Combining low-cost wind and solar photovoltaic (PV) with other renewable energy technologies, such as solar thermal, hydro, and biomass plants, can provide round-the-clock or on-demand power as well as meeting technical requirements for grid stability.
Renewables such as wind and solar are often criticized for being intermittent and unpredictable. That’s partly true, but it doesn’t need to be a problem.
While the output from a single wind farm will fluctuate greatly, the aggregated output from a number of geographically dispersed wind farms will fluctuate much less and be partially predictable. This is because short-term and local fluctuations will tend to balance each other out.
If the wind isn’t blowing anywhere, that’s when other mechanisms come into play, including the following.
Adding energy storage such as grid-scale batteries, heat storage (from solar thermal plants), and pumped hydro can complement high levels of wind and solar power in the electricity grid by storing excess renewable energy for use later.
Depending on the time frame required for the storage, different mechanisms emerge as the best candidate:
- Short term: battery storage paired with solar PV or wind
- 6-24 hours: pumped hydro or solar thermal
- Long term: hydrogen and biomass
Storage is also more flexible and faster to respond than coal and gas plants, enhancing the reliability of the grid. If there is an increase in demand, a coal-fired power station will take hours to meet it, a gas turbine 10 to 20 minutes, pumped hydro anywhere from 20 seconds to two minutes, and batteries will take about a second.
The real challenge is to supply peaks in demand on calm winter evenings following overcast days. That’s when the peak-load power stations such as hydro and gas turbines can make vital contributions by filling gaps in wind and solar generation.
2. Demand management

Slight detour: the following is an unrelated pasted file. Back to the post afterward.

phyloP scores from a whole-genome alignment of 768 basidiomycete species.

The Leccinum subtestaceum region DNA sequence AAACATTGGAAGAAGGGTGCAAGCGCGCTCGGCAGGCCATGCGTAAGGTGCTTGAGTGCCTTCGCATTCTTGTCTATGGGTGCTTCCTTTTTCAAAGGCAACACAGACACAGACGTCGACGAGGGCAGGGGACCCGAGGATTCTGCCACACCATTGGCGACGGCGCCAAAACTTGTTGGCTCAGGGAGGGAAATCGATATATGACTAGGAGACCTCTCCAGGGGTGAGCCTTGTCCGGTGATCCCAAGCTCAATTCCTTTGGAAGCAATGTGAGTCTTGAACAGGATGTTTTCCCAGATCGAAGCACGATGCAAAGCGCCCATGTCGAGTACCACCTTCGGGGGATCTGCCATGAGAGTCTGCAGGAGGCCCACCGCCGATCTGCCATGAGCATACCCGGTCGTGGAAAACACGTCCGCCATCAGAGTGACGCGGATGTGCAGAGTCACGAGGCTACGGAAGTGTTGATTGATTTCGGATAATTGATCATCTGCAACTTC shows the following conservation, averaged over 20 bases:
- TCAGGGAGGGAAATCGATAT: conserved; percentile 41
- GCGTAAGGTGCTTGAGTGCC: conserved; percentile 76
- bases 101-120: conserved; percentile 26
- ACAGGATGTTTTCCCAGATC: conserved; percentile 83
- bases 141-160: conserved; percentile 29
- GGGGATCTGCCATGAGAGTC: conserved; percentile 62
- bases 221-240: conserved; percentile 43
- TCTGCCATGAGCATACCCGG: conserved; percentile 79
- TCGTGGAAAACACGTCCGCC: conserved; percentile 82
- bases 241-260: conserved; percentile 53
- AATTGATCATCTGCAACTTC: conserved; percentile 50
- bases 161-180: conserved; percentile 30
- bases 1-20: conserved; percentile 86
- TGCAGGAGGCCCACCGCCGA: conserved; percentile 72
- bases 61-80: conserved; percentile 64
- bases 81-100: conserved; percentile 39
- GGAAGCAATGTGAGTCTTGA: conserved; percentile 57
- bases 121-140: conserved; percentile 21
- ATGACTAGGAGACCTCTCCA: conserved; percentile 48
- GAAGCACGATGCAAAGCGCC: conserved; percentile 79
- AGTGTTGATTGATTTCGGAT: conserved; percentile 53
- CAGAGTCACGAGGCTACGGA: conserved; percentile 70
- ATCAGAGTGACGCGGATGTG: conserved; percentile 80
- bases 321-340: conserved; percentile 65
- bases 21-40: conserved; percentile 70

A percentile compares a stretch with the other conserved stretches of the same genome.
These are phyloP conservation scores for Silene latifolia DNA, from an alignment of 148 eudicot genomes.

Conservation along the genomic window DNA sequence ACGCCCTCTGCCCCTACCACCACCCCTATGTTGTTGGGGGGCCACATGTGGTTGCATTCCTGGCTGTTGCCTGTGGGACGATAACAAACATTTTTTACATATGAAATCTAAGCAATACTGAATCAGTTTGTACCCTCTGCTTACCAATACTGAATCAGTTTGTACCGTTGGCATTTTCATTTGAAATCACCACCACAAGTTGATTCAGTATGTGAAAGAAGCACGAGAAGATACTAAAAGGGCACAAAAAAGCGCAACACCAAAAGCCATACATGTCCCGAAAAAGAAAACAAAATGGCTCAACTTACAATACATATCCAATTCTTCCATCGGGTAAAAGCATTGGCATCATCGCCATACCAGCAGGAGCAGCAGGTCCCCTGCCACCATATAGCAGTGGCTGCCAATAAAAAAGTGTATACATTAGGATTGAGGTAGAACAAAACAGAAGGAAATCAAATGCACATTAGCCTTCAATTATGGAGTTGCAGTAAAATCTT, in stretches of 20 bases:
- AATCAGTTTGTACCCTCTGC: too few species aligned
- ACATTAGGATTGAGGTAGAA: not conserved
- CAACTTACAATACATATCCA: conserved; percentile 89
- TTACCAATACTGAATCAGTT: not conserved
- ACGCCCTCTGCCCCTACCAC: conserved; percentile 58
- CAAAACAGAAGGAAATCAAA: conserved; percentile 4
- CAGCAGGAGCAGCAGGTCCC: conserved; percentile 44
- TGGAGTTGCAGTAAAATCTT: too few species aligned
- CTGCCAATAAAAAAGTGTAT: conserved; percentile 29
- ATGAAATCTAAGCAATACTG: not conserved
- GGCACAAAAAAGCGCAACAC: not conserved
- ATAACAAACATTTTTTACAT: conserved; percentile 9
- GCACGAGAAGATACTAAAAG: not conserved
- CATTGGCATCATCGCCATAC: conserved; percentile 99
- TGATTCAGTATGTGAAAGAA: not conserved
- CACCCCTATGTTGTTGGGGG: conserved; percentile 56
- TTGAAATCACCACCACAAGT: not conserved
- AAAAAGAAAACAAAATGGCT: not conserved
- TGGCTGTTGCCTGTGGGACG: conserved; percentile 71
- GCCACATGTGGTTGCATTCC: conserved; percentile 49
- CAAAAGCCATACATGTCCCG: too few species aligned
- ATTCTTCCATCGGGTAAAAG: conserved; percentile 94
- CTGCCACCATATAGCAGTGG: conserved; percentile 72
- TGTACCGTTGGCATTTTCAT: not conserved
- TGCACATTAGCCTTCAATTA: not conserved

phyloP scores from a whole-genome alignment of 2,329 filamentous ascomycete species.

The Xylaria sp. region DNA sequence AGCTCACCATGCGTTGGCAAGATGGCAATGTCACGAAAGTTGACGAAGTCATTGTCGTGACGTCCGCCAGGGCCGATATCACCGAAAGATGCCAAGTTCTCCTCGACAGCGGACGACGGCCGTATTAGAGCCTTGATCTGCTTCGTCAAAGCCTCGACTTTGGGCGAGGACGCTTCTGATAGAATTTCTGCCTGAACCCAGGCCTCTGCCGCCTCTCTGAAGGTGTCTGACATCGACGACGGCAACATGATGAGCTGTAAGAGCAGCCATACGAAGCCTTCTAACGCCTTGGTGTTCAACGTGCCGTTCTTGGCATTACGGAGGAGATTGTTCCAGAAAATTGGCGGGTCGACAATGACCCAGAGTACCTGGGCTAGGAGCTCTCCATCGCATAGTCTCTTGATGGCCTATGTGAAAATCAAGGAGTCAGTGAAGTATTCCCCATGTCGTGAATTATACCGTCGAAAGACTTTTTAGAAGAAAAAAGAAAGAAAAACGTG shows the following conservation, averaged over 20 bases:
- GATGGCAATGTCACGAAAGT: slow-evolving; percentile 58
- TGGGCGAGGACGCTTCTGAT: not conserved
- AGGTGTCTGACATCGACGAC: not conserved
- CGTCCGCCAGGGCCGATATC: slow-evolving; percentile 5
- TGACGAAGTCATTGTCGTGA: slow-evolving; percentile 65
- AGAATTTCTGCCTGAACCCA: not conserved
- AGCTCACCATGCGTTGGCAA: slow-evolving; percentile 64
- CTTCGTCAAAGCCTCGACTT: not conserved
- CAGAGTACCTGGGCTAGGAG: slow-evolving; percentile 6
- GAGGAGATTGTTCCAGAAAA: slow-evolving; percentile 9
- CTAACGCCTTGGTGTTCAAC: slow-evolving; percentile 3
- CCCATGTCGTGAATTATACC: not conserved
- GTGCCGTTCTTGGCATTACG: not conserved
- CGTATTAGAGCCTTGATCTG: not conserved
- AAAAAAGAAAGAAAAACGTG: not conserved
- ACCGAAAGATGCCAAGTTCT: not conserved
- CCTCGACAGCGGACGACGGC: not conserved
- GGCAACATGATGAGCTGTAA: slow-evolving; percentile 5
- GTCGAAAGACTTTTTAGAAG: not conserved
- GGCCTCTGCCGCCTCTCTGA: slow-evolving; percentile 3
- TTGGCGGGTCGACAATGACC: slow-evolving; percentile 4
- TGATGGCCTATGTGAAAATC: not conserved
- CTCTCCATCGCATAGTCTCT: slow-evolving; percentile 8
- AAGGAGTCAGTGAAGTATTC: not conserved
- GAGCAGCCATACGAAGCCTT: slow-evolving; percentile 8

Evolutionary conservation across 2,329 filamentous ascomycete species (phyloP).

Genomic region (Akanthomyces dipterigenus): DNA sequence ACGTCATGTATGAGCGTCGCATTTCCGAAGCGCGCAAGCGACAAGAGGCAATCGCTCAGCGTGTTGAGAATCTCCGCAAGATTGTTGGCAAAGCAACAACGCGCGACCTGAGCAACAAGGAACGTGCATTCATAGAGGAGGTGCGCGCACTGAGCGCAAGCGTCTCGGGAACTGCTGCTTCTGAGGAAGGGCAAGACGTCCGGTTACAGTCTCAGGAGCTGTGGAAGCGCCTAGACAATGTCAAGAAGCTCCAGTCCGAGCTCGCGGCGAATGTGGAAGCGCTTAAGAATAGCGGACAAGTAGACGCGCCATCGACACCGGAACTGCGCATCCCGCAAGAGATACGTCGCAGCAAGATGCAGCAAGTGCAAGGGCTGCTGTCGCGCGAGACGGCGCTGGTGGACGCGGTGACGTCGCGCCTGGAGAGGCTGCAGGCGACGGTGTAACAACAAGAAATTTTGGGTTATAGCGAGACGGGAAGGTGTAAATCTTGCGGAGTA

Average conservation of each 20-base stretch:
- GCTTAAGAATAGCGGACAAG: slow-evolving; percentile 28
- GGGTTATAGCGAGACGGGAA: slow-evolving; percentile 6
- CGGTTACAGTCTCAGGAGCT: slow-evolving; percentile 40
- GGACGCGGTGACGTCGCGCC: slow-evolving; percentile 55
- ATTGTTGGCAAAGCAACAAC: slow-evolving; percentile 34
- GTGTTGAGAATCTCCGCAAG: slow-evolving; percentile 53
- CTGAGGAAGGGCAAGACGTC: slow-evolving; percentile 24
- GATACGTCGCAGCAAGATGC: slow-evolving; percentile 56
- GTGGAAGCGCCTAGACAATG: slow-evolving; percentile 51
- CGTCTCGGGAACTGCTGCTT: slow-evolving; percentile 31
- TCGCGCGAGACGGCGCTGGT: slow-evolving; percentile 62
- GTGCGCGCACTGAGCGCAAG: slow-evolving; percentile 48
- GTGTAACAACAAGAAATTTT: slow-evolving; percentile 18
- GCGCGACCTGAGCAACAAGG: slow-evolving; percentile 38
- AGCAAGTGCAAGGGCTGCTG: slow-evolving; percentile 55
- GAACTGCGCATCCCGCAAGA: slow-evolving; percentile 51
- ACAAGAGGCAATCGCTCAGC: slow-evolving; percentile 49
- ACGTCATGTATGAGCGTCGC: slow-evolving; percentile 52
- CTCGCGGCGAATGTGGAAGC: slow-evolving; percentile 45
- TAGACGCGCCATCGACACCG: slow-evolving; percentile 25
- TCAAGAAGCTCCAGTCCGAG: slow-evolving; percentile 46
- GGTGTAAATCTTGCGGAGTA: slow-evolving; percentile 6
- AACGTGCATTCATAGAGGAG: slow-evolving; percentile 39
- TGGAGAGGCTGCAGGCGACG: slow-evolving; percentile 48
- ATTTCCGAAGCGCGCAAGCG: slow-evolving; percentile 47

Another angle to consider is the demand side. The simple idea behind demand response is that instead of paying to increase how much capacity is available, utilities pay to reduce the amount of electricity consumers use. It’s cheaper and more efficient and particularly useful at peak times.
Managing demand to follow supply may sound unusual, but it’s what we’ve been doing for decades in Australia with the overnight hot water tariffs. With electric vehicles expected to proliferate in the coming years, managing when electric vehicles are charged will be an important way to balance the load on the grid.
3. Transmission factors
Transmission and a suitably interconnected grid are also key to managing the variable output from these diverse sources.
In Australia, we have a long, thin grid that is predominantly comprised of overhead power lines and is therefore susceptible to extreme weather events such as bushfires, storms, and floods where there is inadequate interconnection.
AEMO’s 2018 Integrated System Plan called for immediate investment in transmission and highlighted that “an interconnected energy highway would provide better use of resources across the NEM, through both access to lower-cost resources and realising the benefits of diversity from different resources in different locations with different generation profiles.”
In the future, “baseload” will no longer be synonymous with coal; it will be a term people use to describe any sort of reliable power that meets our minimum needs.
As more variable renewable energy is fed into networks around the world, it is creating an operating environment in which it is more challenging for conventional generators to remain viable, especially those with little or no flexibility to ramp up and down.
Australia is ready to switch to a modern grid, predominantly powered by renewables and storage. The only thing stopping this is political will.
See how SAP is working with utilities to help ensure access to clean, affordable, and reliable energy for all.